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Abstract #2273

Elevated adiabatic $$$T_{1\rho}$$$ and $$$T_{2\rho}$$$ in articular cartilage are associated with symptoms and structural changes in early osteoarthritis

Victor Casula1,2, Mikko J. Nissi3,4, Jana Podlipsk√°1,5, Marianne Haapea6,7, Simo Saarakkala1,2,7, Ali Guermazi8, Eveliina Lammentausta2,7, and Miika T. Nieminen1,2,7

1Research Unit of Medical Imaging, Physics and Technology, University of Oulu, Oulu, Finland, 2Medical Research Center, University of Oulu and Oulu University Hospital, Oulu, Finland, 3Department of Applied Physics, University of Eastern Finland, Kuopio, Finland, 4Diagnostic Imaging Center, Kuopio University Hospital, Kuopio, Finland, 5Infotech Oulu, University of Oulu, Oulu, Finland, 6Department of Psychiatry, Oulu University Hospital, Oulu, Finland, 7Department of Diagnostic Radiology, Oulu University Hospital, Oulu, Finland, 8Department of Radiology, Boston University School of Medicine, Boston, MA, United States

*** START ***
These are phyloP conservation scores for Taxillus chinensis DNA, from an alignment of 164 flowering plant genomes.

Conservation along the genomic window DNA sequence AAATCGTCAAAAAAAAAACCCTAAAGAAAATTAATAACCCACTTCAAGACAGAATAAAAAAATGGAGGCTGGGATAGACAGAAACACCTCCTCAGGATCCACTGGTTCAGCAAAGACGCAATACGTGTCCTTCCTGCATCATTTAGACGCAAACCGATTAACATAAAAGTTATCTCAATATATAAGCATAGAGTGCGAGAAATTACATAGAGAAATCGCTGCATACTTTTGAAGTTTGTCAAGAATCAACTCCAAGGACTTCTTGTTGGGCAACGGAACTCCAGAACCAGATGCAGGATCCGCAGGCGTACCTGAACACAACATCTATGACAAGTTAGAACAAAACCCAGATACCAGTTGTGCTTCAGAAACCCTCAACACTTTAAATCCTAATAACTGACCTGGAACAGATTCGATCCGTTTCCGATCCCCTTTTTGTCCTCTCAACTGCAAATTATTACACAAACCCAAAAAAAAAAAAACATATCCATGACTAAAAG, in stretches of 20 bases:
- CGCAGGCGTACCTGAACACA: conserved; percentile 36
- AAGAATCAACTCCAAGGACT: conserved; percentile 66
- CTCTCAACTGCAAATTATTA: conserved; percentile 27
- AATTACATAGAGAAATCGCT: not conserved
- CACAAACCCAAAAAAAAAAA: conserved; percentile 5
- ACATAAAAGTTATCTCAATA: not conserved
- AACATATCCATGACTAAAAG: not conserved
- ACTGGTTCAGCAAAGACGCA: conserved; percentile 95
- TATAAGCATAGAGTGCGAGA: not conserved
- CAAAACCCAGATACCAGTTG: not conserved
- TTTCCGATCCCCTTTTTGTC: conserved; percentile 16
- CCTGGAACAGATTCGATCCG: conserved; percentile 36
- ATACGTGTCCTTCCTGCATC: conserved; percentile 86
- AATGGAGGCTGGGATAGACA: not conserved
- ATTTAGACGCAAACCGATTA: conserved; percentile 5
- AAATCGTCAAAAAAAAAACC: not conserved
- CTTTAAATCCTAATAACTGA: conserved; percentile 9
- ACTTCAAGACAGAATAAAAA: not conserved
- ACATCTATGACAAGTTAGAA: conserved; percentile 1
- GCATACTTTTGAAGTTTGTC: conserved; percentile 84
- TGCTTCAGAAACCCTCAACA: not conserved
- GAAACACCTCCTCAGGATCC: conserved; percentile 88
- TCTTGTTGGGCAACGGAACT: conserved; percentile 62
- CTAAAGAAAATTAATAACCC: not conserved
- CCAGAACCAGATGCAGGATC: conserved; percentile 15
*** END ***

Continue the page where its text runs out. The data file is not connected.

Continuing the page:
Adiabatic $$$T_{1\rho}$$$, adiabatic $$$T_{2\rho}$$$ and $$$T_2$$$ of articular cartilage (AC) were compared between patients with pre- or early radiographic knee osteoarthritis (OA) (KL=1,2) and volunteers. Further comparisons were performed after classifying the subjects according to different signs of OA, including symptoms and functional impairment assessed by the Western Ontario and McMaster Universities questionnaire (WOMAC) and presence of structural changes assessed by MRI OA Knee Score (MOAKS). Increased adiabatic $$$T_{1\rho}$$$ and $$$T_{2\rho}$$$ were significantly associated with clinical signs of OA. The findings suggest that novel rotating frame of reference techniques have considerable potential for in vivo OA research and clinical use.

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